A century ago, on March 3, 1915, the United States created the National Advisory Committee for Aeronautics, the agency that would eventually become NASA. Host your own space adventure by tracing the history of space exploration through these films, most of which were actually screened or supported by the folks at NASA. Watched chronologically, these movies offer a fascinating glimpse into our developing understanding of space travel, but they’re pretty fun just on their own, too.
Destination Moon (1950)
Why: Sputnik wasn’t even ready for takeoff when sci-fi producer George Pal decided to make a realistic movie about what space travel would be like.
FYI: The lunar sets were created by noted astronomical artist Chesley Bonestell.
2001: A Space Odyssey (1968)
Why: It’s not just a cinematic classic, it’s also one of the most painstakingly detailed depictions of space travel ever created.
FYI: Kubrick hired technical consultants from more than 50 different aerospace organizations to get the details right
Why: Released just four months after the Apollo 11 landing, this film used replicas of real NASA equipment.
FYI: Look for an early Skylab prototype.
Why: This epic chronicle of the Mercury 7 astronaut program blends archival footage, cutting-edge effects, and meticulously created miniatures for maximum realism.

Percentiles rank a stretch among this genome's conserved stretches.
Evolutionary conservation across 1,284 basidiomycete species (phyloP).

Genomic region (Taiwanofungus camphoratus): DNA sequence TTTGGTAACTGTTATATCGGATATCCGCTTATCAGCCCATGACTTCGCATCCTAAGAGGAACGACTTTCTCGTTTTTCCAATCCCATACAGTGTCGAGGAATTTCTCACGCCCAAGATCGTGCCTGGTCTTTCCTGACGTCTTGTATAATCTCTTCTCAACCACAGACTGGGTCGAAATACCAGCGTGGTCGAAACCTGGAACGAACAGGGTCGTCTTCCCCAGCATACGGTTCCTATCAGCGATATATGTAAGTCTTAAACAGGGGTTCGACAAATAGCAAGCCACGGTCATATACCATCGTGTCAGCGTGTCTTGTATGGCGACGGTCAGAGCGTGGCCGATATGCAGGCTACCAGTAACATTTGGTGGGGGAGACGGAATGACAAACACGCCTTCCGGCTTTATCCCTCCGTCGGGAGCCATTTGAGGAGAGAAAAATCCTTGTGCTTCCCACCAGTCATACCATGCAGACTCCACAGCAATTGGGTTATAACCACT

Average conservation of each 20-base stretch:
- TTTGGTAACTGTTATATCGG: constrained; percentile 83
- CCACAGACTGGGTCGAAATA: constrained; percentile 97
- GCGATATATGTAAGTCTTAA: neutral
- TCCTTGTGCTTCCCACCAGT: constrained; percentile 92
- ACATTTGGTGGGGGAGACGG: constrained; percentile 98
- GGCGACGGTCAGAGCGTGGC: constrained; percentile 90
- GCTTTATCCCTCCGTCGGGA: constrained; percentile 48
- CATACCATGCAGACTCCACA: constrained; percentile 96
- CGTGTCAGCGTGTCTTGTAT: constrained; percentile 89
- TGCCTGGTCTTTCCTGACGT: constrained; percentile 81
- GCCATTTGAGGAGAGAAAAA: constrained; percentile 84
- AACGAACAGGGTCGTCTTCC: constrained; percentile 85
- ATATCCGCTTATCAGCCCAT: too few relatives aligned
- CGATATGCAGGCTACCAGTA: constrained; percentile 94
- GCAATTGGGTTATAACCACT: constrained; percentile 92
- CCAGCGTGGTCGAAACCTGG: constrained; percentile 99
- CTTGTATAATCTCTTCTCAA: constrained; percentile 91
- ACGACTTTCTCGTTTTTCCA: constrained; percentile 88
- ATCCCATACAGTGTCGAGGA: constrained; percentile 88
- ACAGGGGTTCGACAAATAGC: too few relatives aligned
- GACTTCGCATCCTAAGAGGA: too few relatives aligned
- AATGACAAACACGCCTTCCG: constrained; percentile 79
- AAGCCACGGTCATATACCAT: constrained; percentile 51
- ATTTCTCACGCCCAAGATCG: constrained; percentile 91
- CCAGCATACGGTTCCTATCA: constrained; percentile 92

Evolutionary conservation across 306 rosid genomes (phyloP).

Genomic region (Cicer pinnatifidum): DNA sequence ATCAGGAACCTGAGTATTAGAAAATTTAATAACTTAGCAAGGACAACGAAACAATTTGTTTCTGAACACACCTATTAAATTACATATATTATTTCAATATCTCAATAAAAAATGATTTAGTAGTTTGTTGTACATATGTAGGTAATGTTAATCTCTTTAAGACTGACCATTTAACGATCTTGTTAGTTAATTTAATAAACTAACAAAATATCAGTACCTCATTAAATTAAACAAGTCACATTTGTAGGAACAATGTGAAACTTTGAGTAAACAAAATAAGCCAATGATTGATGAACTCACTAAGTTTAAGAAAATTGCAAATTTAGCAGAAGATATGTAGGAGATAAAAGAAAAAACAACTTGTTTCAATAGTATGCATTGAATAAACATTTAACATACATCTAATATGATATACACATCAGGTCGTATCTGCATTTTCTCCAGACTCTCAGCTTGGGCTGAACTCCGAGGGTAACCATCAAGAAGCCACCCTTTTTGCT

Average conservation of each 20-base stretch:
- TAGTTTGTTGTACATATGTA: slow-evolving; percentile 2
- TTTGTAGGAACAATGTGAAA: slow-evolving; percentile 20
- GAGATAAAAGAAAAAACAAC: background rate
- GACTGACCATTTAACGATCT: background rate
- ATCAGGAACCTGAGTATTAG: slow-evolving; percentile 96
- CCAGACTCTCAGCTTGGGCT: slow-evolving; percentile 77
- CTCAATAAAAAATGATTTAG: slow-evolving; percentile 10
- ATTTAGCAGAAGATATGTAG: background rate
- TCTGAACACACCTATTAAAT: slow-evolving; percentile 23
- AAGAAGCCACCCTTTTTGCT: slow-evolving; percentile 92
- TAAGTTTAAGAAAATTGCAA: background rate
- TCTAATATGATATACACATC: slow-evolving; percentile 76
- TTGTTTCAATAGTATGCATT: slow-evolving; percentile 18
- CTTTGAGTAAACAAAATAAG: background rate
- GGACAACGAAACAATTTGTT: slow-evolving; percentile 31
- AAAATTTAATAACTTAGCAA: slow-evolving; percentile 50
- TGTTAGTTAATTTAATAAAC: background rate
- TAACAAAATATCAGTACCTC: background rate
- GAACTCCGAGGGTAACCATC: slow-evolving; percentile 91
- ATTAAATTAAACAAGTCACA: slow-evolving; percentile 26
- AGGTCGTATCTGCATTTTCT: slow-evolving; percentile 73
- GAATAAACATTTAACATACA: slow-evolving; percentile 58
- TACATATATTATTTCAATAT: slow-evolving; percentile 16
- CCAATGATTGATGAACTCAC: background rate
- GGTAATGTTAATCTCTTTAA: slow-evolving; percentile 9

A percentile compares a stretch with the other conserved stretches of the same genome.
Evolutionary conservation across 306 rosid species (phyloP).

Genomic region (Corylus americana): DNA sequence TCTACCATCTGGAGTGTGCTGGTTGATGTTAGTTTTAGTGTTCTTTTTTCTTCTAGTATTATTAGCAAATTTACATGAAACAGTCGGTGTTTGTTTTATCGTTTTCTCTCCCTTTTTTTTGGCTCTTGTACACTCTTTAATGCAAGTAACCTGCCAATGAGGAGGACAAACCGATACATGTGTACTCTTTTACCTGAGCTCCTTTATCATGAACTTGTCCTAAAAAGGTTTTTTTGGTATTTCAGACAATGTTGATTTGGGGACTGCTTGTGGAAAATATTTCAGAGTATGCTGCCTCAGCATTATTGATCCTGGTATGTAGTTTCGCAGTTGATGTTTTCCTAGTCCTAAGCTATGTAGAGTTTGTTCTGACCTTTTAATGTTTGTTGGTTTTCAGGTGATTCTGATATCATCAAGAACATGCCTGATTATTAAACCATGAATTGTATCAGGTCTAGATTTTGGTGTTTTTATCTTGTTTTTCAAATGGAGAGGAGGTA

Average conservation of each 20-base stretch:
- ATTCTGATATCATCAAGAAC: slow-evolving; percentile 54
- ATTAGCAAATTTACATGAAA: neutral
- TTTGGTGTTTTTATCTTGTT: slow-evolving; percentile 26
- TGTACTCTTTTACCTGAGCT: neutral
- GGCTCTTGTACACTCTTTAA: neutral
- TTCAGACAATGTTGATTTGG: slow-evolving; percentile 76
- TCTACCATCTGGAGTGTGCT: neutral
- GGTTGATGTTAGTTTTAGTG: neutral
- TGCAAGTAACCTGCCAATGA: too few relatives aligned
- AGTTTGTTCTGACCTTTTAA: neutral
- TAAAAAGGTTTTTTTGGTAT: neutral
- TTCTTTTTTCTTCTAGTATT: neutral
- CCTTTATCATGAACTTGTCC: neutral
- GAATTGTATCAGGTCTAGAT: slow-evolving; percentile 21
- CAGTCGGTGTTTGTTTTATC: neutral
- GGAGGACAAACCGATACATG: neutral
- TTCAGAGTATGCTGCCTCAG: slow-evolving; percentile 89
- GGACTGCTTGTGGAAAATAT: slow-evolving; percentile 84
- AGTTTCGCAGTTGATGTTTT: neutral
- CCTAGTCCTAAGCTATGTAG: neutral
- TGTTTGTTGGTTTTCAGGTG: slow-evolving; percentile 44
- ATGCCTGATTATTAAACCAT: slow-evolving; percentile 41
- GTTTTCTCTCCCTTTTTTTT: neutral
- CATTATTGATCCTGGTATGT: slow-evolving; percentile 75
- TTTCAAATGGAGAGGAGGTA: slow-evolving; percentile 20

FYI: sound barrier-breaker Chuck Yeager was a consultant on the film.
Apollo 13 (1995)
Why: This docudrama of the ill-fated Apollo mission to the moon is full of insider details.
FYI: The cast filmed in NASA’s space simulation jet, a.k.a., the Vomit Comet.
Space Cowboys (2000)
Why: Real astronauts were impressed by the authentic details in this movie about retired astronauts returning to space to repair an aging satellite.
FYI: The sets were built from NASA blueprints.
Europa Report (2013)
Why: Kevin Hand, astrobiologist and expert on Europa at NASA’s Jet Propulsion laboratory, was a consultant on this hard sci-fi flick about the search for water on one of Jupiter's moons.
FYI: Watch for a cameo by Neil deGrasse Tyson.
Why: Caltech physicist Kip Thorne was scientific advisor on this film about a search for habitable planets.
FYI: Neil deGrasse Tyson gave it props for its rendition of concepts like Einstein’s Relativity of Time and Curvature of Space.
The Martian (2015)
Why: NASA's planetary science director, Jim Green served as a consultant on the film, even providing plan mock-ups for a real NASA Mars mission tentatively scheduled for the 2030s. (Fingers crossed!)
FYI: The Martian windstorm that kicks off the events of the movie is a fictional convention—you’re not going to run into big windstorms on Mars.
This was originally published in the spring 2015 issue of HSL.